Yes, you read correctly. That thing that you spend your time using to collect memes or to congratulate people on their new position if used correctly, can lead to your list of connections becoming as long as your timeline. My favourite thing about using social media, is that you can network from the comfort of your home. So if you are not yet completely comfortable with attending networking events, you can start building your hustle muscle by connecting with people online.
If you find someone on LinkedIn with a profile that interests you, add them!
It might seem obvious, but I have found that a lot of people only use LinkedIn to connect with people that they have met before. Whereas, a simple cold request can pave the way to a great connection.
Once someone accepts your request make sure that you send them a message. Don’t allow your connections to dwindle. Having 500+ connections on LinkedIn that are unused is pretty useless.
That’s just an example – adapt it to your needs. If you want a quicker response, it might be worth combining a LinkedIn request with…
*Insert here speech about creating a Twitter account that you don’t use for social commentary* – Glad we got that over with.
Often, people don’t read their LinkedIn messages so it’s much quicker to tweet them instead. When I was organising a conference at my University and I was looking for speakers, I created a new account, tweeted like my hands were on fire and received a response from the PA of the CEO of Anne Summers on the same day. Try it, it works.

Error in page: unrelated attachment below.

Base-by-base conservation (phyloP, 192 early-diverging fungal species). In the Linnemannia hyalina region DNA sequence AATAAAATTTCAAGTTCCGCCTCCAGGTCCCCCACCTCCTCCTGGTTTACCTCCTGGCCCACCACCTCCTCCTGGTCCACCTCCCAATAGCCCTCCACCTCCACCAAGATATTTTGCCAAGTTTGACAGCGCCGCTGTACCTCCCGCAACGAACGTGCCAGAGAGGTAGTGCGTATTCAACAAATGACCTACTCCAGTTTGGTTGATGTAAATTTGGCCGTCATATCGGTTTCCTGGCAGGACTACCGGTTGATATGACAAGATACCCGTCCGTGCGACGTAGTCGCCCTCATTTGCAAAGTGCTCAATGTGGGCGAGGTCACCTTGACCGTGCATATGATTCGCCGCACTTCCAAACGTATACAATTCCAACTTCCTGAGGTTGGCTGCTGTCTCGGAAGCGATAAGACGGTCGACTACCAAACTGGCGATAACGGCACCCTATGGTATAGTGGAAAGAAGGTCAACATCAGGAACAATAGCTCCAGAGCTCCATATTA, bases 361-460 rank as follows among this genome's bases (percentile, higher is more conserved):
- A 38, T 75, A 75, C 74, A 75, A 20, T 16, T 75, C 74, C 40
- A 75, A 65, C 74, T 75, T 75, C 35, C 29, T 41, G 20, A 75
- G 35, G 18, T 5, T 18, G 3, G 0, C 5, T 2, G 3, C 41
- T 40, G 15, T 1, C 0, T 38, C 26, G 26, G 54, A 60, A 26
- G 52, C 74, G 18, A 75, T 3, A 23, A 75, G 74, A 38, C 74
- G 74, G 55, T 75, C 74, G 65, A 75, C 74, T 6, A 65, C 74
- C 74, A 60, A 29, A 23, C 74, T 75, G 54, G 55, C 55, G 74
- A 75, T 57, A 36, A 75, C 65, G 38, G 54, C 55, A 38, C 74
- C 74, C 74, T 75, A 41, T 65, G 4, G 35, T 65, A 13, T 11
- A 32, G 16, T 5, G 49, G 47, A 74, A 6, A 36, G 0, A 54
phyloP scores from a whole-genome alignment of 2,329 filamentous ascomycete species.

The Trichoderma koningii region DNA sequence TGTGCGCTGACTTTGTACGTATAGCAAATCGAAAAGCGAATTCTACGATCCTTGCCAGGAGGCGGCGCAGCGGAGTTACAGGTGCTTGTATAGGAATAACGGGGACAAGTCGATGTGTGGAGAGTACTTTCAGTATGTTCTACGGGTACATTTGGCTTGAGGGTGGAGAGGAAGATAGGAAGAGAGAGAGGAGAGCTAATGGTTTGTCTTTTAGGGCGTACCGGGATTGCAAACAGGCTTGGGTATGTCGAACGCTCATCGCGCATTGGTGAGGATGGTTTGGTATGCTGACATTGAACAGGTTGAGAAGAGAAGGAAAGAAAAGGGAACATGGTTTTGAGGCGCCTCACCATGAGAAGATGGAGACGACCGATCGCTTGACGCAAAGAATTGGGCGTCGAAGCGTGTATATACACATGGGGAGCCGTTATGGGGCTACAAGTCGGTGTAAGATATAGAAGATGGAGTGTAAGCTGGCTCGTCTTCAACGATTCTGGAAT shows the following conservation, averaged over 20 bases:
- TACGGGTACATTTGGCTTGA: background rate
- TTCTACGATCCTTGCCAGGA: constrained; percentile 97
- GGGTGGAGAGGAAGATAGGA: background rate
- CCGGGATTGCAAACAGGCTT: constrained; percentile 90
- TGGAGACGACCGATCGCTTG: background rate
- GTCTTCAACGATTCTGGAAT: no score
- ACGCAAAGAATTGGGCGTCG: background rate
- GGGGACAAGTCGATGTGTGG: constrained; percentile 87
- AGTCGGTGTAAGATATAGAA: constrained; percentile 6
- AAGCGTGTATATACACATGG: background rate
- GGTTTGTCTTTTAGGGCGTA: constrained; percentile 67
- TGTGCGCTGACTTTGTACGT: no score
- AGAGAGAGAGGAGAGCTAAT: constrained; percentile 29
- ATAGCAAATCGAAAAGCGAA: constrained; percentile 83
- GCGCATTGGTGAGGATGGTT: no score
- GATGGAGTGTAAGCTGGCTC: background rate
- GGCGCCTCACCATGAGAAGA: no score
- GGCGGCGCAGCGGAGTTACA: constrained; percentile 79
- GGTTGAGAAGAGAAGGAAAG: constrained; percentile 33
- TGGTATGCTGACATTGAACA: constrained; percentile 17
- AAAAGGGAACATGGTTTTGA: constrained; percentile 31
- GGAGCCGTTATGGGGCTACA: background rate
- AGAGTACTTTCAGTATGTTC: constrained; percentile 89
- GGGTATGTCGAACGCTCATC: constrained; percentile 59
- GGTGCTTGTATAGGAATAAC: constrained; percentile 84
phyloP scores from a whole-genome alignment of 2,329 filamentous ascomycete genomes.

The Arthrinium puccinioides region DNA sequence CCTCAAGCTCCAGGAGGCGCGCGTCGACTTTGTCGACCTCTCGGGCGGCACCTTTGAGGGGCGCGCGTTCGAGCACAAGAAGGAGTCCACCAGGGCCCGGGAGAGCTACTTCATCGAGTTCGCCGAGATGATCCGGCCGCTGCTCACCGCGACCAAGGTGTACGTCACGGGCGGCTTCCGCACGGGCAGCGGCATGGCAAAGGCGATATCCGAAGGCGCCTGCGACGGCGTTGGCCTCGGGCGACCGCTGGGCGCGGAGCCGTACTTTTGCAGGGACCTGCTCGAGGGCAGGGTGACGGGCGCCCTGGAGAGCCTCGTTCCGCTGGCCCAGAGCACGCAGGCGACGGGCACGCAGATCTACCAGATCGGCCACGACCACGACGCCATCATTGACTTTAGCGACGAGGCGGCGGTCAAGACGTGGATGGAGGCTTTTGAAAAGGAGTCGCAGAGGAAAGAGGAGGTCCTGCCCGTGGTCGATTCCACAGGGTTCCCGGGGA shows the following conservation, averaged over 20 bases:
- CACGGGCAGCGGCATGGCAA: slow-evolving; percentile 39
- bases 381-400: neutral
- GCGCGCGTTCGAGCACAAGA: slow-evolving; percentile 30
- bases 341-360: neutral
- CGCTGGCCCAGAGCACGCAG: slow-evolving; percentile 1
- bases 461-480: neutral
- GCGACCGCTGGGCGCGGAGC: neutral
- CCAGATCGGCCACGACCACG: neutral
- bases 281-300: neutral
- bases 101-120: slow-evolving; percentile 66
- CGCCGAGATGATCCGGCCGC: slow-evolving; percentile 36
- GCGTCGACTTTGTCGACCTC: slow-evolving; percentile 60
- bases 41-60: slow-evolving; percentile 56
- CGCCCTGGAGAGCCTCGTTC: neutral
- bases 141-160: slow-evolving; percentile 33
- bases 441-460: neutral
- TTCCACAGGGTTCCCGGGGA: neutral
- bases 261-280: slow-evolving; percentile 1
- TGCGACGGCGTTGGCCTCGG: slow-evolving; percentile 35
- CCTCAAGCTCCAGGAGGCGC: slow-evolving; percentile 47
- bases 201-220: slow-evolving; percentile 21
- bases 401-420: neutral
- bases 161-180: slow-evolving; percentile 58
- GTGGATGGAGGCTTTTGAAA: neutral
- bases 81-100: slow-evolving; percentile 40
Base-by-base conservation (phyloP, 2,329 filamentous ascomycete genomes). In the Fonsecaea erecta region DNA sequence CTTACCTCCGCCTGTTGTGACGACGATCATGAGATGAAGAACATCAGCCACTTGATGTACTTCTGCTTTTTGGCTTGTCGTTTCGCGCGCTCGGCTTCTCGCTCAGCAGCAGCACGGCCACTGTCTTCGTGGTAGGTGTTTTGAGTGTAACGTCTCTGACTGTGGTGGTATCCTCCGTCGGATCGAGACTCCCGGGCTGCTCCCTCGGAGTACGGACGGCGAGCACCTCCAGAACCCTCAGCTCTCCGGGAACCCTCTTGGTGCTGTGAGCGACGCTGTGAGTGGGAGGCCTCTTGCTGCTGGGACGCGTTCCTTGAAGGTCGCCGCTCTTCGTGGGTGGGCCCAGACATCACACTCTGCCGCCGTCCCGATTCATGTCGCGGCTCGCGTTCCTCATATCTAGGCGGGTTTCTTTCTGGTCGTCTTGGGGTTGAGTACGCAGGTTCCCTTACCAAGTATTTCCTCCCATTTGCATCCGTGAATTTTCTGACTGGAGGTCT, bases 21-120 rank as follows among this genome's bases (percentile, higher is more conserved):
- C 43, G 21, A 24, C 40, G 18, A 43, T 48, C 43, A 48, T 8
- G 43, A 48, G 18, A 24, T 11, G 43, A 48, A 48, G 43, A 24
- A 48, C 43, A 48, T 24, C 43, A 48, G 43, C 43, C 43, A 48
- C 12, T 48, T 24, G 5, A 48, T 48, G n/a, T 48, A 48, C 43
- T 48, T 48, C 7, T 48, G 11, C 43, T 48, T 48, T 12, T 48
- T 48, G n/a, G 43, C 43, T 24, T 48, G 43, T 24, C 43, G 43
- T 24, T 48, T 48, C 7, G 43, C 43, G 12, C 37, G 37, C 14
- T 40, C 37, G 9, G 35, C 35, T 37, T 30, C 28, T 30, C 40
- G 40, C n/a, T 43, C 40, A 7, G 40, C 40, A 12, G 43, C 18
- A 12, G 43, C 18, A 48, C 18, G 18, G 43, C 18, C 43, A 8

Social media is also great for keeping up to date with networking events. I always get asked how I find out about the events that I attend and the answer is simple – social media. In fact, I got called an event whore last week (thanks Ra’ifah).
Eventually, once you get comfortable with cold emails, LinkedIn and Twitter putting yourself out there is essential. Try inviting a friend to go with you on your first time if that makes you more comfortable. Or, connecting with people that are going to the same event through Twitter. It will help you to calm the nerves.
Gentle plug, I share upcoming interesting events on Twitter via the hashtag #CAROplug.
DO YOUR RESEARCH
If you do decide to attend an event, please don’t go there not knowing what the speakers do. Doing your research is a must. This also helps with anxiety, because you know a bit about the people that you will be meeting and the audience before attending the event. It will also help to avoid that “I don’t know what to say” moment as you can think of questions beforehand.